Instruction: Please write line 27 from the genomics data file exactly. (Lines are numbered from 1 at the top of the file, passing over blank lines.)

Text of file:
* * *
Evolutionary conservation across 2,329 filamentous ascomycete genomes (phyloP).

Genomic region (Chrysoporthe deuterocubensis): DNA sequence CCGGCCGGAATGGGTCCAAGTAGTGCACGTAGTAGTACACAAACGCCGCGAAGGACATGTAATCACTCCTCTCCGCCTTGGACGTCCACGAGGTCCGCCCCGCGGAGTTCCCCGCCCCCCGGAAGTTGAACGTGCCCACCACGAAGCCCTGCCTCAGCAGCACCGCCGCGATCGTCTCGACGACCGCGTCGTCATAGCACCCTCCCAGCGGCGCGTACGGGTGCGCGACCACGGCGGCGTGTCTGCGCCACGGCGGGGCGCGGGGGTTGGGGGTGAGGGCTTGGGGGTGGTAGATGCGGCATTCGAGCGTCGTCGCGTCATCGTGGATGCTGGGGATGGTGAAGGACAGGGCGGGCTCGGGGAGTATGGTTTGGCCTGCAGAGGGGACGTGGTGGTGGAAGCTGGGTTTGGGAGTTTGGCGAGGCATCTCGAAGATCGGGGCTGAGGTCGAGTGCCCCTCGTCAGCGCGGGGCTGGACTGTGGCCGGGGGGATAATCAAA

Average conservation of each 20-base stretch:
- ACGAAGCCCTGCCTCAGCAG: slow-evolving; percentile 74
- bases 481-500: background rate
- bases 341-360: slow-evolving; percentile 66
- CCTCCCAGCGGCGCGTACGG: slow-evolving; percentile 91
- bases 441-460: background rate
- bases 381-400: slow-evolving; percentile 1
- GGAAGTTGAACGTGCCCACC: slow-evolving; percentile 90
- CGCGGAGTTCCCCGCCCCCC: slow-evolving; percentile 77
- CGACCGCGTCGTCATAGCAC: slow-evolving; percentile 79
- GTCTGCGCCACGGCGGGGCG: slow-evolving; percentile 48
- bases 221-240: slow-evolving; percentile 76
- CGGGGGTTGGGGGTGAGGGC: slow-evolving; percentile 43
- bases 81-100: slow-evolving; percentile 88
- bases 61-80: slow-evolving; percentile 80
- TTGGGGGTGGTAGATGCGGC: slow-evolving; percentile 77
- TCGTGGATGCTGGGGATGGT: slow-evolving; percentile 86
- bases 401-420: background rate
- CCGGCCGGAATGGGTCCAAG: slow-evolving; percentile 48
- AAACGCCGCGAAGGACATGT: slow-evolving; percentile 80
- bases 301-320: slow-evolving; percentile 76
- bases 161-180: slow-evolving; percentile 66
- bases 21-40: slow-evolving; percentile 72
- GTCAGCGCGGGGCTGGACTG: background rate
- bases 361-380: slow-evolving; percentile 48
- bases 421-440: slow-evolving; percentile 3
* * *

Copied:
- bases 361-380: slow-evolving; percentile 48